5. Shazzadude 5

    “Because Labour doesn’t give sweetheart deals like National is trying to give to Act in Epsom.”

    Coromandel, 1999.

    • lprent 5.1

      You’re mistaken. It pretty much a 3 horse race between National, Labour, and the Greens (umm  where are the damn electorate vote details at http://electionresults.org.nz ?). A lot of the usual National and Labour vote went to the Greens for different reasons. 

      But it was such a three horse race that it was decided on the specials and I seem to remember that it was close for all three parties.

      • gingercrush 5.1.1

        Oh please I remember 1999 too and there was quite the persuasion to get Labour voters to vote Fitzsimmons.

        • The Voice of Reason 5.1.1.1

          Worked on me. It’s only the second time I didn’t vote the Labour candidate (the other being for Bruce Beetham in a by-election). I can’t find the election result, but on the night Jeannette was behind the tory (Maclean?) by a couple of hundred, but won on specials. And I think the Greens also scraped past the 5% on specials too.
           
          Large parts of the northern suburbs and surrounding towns of Tauranga were included in the electorate at the time and it was Labour voters there that tipped the balance. If they’d still been in Tauranga, Winston would have lost to labour.

        • lprent 5.1.1.2

          That probably explains why the Greens were left out of the Alliance’s agreement with Labour then? Labour was actively trying to get the Greens into parliament so that they could snub them?

          Perhaps you should look at some actual politics rather than fantasies. The Greens are not usually notable as being the preferred flavour of the month amongst many Labour politicians. One of those was the Labour leader at the time. 

          If you can pull up some actual evidence then I’d be interested. But you haven’t managed to do so in the past when you’ve made the same strange and unsupported assertion. I just view it as being another of those strange myths that seem to crawl out from sewers.

          FFS: Labour doesn’t bother with sweetheart details. Especially when it is a MPP election because that way you just lose party votes – which are the important ones – because your local electorate organisation will go and work for electorate campaigns outside the area.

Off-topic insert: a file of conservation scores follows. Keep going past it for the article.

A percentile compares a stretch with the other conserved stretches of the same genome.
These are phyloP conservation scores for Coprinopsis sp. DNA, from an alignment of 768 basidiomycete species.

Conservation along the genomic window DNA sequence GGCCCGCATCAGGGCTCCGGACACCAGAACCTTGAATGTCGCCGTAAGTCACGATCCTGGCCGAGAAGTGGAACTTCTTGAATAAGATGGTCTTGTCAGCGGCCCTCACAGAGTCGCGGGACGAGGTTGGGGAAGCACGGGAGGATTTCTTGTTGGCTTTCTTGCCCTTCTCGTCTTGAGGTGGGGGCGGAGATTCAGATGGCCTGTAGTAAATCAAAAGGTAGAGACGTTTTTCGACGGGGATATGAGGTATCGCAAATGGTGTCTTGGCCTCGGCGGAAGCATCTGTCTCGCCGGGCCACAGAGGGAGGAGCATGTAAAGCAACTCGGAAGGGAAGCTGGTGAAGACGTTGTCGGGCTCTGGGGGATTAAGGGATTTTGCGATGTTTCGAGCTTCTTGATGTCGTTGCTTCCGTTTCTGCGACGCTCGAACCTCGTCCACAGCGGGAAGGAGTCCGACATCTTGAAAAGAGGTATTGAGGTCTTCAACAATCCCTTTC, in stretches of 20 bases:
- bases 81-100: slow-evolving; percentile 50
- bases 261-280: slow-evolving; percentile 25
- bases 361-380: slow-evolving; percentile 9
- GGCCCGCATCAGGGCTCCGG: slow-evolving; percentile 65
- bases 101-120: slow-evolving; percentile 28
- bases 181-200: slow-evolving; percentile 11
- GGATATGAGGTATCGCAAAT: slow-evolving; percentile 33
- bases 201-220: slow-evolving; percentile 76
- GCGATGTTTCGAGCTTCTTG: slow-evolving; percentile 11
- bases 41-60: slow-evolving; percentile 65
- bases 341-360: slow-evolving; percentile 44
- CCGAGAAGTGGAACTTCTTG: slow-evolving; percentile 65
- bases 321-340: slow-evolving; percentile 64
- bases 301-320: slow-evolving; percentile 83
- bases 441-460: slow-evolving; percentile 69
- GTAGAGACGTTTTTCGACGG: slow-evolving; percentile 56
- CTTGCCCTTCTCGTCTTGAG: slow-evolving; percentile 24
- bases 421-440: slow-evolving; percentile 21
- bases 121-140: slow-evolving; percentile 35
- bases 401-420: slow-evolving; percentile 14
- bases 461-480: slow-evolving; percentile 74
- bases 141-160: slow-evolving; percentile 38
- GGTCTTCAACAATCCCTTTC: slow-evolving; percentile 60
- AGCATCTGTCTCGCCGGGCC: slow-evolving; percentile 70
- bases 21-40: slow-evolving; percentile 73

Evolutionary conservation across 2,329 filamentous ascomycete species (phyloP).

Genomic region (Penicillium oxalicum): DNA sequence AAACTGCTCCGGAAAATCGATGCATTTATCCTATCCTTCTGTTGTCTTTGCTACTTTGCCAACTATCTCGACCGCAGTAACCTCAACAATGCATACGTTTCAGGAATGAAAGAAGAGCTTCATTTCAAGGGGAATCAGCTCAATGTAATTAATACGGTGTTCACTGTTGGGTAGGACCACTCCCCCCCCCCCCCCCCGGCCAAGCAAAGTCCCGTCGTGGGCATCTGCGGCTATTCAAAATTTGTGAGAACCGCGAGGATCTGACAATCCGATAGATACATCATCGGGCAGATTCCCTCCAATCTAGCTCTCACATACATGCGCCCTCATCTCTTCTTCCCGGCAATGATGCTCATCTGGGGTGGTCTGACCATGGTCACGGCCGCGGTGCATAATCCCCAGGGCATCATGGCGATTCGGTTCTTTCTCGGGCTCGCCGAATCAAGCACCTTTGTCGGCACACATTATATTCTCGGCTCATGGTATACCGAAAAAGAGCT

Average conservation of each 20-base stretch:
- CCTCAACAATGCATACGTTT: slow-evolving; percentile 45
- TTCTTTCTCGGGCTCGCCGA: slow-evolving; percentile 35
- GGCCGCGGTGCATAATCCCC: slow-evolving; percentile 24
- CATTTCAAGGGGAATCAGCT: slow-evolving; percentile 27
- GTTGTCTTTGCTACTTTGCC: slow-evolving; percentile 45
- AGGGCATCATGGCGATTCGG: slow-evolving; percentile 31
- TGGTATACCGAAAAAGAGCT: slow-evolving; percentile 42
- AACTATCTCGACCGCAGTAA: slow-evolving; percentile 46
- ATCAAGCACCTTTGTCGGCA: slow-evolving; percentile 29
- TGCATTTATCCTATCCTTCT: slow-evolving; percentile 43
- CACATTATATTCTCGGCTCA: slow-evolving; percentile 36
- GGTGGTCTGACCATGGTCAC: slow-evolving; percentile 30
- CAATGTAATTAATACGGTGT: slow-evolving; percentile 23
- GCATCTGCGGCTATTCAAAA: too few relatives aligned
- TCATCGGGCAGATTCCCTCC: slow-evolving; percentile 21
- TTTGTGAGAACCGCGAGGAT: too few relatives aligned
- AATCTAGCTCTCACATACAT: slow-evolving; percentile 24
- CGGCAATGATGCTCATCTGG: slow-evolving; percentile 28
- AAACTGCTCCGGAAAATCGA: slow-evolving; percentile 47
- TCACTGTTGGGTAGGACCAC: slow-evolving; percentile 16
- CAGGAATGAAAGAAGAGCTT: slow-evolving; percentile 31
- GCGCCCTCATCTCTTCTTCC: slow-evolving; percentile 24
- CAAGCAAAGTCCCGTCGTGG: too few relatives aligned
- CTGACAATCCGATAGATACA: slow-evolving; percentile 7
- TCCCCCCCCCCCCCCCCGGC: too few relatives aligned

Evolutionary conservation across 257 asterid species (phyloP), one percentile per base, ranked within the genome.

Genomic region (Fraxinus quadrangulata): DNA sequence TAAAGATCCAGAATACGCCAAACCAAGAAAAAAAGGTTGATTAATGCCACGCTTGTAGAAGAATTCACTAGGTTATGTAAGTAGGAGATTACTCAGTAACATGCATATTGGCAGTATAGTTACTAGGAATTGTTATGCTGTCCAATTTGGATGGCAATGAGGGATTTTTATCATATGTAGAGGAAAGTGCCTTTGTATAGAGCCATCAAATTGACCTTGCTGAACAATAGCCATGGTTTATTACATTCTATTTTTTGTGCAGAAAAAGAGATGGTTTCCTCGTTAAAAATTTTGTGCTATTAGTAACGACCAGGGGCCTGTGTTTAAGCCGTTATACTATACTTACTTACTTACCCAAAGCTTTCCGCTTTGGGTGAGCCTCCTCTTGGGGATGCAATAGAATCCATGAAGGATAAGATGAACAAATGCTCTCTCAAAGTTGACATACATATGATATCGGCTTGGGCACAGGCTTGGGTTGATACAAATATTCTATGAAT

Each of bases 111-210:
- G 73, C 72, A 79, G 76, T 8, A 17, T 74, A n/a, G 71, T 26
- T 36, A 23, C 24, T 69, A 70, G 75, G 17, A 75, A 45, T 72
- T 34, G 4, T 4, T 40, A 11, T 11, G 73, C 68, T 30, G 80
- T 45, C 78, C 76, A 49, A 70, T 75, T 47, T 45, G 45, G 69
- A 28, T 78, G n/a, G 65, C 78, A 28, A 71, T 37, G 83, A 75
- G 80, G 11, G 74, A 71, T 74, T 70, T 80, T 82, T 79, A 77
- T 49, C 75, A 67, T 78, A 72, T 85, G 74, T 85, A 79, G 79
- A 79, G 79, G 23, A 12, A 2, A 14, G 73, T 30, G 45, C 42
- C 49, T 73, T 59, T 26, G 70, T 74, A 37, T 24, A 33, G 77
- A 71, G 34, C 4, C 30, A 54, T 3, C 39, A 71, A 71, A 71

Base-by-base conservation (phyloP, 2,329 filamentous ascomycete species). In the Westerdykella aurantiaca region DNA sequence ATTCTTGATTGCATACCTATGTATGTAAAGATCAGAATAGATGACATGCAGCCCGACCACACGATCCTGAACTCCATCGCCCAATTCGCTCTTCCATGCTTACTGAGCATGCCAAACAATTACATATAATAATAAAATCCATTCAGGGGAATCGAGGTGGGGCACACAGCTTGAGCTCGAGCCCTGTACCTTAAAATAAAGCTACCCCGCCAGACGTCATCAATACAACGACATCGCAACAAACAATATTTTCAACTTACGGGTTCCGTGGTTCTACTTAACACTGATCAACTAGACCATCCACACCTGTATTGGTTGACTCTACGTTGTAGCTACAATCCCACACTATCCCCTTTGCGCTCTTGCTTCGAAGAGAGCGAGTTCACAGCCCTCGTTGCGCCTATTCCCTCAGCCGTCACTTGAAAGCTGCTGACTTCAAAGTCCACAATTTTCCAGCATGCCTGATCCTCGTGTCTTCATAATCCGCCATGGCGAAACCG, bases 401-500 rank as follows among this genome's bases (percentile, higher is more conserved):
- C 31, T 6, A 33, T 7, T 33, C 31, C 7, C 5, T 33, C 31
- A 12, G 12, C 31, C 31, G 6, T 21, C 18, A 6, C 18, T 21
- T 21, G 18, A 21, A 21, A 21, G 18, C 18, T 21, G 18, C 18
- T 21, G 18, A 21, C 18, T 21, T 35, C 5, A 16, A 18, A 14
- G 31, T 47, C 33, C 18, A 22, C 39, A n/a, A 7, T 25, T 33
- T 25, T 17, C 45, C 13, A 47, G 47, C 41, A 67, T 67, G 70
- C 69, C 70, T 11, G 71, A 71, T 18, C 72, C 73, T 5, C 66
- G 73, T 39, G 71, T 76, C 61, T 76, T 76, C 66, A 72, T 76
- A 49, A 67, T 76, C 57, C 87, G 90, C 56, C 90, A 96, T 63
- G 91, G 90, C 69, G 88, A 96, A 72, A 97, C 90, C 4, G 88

The Greens would have been selling that message of vote for us if you want to dump the National MP. I’m sure that many Labour voters locked in a National area would have gone for it. But it certainly wasn’t coming from the Labour party or their candidate. If it had then there would have been the same kind of anger heaped at them as Stuart Nash got in Epsom.

            • lprent 5.1.1.2.1.1

              As I said. When you ignore all of the speculation from journo’s what you come up with is this.

              November 20th 1999 on the eve of the election.

              Mrs Hawkeswood is on the Maori roll and will vote for Labour’s Hauraki candidate John Tamihere but said that if she were on the general roll she would cast her electoratevote for Ms Fitzsimons.

              “If I was (on the general roll) I’d be voting for the Greens (in the electorate vote). . . because they are a left-leaning party and I want to get rid of National,” she said.

              Which is a statement of fact (and I bet she got a bollocking for it) in response to a hypothetical question from a reporter. All of the other statements say that Labour will fight to win the seat. When pressed you get statements like Helens on October 26th – again in response to a hypothetical.

              Clark has said while she will not instruct Labour supporters in the seat to vote for Fitzsimons she acknowledges the seat is a two way race between Fitzsimons and McLean and that voters should be aware of that. Clark knows Labour has nothing to lose and everything to gain through assisting a Green victory in the Coromandel and these initial noises may be only be the first.

              Clark has said the position in the Coromandel is constantly under review however Labour’s Margaret Hawkeswood has promised to give 100 per cent in the campaign and has ruled out standing aside or endorsing Fitzsimons. She says closer to the election it will become obvious to Labour supporters that in order for a change of government – which she says is her ultimate aim – her supporters may have to vote tactically, but she will not be instructing them to do so.

              Again that is a statement of fact. Voters will make up their own minds about how to vote. Parties shouldn’t bet trying to tell them to vote for someone else.